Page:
Strategizing Grand Societal Challenges in the Maasai Mara: international business and local communities

Photo Anton Gammelgaard
Karen Blixen Camp, Jerome Osoro and

A practice-theoretical study on the co-evolution of international businesses’ and local communities’ strategies.


Associate Professor Toke Bjerregaard, Department of Management, Aarhus University

Postdoctoral Fellow Sebastian Öttl, Department of Management, Aarhus University


As part of the Maasai Mara Science and Development research network, Associate Professor Toke Bjerregaard and PostDoc Sebastian Öttl are about to realize a study on how international firms and local communities strategically address grand societal challenges in the Mara. 

Given the increasing presence of international tourism and hospitality firms in the Mara, the study is specifically interested in these firms’ sustainability strategies. Often relying on conservation-based eco-tourism as a business model, international firms however depend on the Mara’s communities to participate in their efforts to tackling wicked ecological, social and economic problems. Therefore, the study also explicitly considers local communities’ strategies and how they co-evolve with those realized by international firms.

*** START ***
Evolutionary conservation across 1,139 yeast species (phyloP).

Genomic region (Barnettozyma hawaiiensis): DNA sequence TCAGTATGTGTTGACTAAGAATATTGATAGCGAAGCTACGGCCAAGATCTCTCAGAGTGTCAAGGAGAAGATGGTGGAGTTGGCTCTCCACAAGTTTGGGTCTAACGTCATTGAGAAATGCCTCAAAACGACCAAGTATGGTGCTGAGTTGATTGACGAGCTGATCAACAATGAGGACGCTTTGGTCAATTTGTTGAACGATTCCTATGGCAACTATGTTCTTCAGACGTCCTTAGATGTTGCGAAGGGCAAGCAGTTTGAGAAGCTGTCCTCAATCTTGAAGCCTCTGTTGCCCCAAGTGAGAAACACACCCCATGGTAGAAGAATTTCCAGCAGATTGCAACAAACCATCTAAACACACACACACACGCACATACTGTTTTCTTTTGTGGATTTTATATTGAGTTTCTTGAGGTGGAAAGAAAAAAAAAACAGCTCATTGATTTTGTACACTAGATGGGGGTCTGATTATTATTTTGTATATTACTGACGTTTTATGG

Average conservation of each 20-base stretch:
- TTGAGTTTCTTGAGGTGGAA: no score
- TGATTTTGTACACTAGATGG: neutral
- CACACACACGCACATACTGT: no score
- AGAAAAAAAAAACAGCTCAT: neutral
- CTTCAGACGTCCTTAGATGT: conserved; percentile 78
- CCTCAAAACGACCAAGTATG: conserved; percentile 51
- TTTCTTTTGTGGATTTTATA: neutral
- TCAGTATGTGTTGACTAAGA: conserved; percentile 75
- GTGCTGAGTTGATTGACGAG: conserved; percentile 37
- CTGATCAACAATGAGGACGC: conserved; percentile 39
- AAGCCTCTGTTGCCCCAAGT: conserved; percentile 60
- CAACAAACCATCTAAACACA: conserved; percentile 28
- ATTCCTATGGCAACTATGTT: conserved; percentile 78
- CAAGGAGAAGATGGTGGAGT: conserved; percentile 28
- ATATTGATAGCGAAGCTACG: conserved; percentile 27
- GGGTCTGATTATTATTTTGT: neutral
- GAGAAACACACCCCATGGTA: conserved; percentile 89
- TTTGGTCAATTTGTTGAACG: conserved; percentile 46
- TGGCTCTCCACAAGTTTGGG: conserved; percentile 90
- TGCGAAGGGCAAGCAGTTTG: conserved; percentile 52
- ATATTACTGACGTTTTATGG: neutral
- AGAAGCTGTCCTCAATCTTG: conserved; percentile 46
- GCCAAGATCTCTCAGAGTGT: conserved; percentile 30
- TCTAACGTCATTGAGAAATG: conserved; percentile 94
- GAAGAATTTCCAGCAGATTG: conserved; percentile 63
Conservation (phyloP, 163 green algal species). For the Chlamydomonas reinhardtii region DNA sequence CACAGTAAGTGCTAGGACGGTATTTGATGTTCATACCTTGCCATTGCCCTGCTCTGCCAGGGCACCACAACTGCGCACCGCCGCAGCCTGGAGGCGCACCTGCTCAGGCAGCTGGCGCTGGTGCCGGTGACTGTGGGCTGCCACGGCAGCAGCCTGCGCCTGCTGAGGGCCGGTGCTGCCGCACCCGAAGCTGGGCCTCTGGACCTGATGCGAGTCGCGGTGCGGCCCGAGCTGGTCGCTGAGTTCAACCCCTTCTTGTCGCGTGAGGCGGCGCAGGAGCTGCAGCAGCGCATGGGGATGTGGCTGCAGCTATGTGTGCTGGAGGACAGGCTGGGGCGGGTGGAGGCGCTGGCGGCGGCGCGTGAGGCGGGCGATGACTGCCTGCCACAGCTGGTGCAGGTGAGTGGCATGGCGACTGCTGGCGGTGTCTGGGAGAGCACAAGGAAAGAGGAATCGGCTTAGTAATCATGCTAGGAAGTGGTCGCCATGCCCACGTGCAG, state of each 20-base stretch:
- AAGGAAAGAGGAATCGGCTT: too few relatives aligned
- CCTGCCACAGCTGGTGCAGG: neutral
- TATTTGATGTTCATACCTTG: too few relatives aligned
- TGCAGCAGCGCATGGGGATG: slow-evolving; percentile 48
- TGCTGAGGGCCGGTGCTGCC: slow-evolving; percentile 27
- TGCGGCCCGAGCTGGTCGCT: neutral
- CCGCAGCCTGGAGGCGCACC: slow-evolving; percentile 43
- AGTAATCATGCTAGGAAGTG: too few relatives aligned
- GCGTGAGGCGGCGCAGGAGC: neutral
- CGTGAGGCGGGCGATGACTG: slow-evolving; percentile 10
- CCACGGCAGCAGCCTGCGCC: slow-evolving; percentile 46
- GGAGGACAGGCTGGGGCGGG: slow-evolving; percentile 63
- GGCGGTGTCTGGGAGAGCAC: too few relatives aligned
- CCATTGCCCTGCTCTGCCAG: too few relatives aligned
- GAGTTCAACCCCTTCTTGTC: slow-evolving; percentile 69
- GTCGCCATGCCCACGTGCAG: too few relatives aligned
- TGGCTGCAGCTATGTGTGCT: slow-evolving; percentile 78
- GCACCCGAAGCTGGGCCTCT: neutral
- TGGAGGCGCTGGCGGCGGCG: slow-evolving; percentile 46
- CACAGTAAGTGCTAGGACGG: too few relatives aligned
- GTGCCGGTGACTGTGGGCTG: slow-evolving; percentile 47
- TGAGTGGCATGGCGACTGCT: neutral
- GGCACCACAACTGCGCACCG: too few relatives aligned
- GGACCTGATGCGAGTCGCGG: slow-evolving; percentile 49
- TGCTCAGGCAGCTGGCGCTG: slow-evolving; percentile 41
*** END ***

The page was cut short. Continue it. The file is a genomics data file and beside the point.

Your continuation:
Rooted within a theory-of-practice approach, the study understands these strategies and their co-evolution as a continuous social accomplishment and therefore analyzes strategic activities and practices by actors involved in the processes of strategy making. By decentralizing the “what” of formalized strategies, such an approach can focus on the “how” and draw a rich picture of the underlying processes and practices - critical for effectively addressing grand societal challenges. 

The above described study stretches over a period of approximately one year. In terms of data collection in the Maasai Mara, the researchers currently plan for two, potentially three field trips. The first, exploratory phase should be realized during a two-week fieldtrip during October-November 2018. In cooperation with local partners, Sebastian Öttl is planning for a number of meetings with international tourism firms and conservancy representatives both in Nairobi and in the Mara.

A second, refined phase is to follow in spring 2019 and potentially to be complemented by a third trip later in 2019, depending on the insights generated by the two previous field trips and the advancement of data analysis. First results are to be expected and distributed by fall 2019.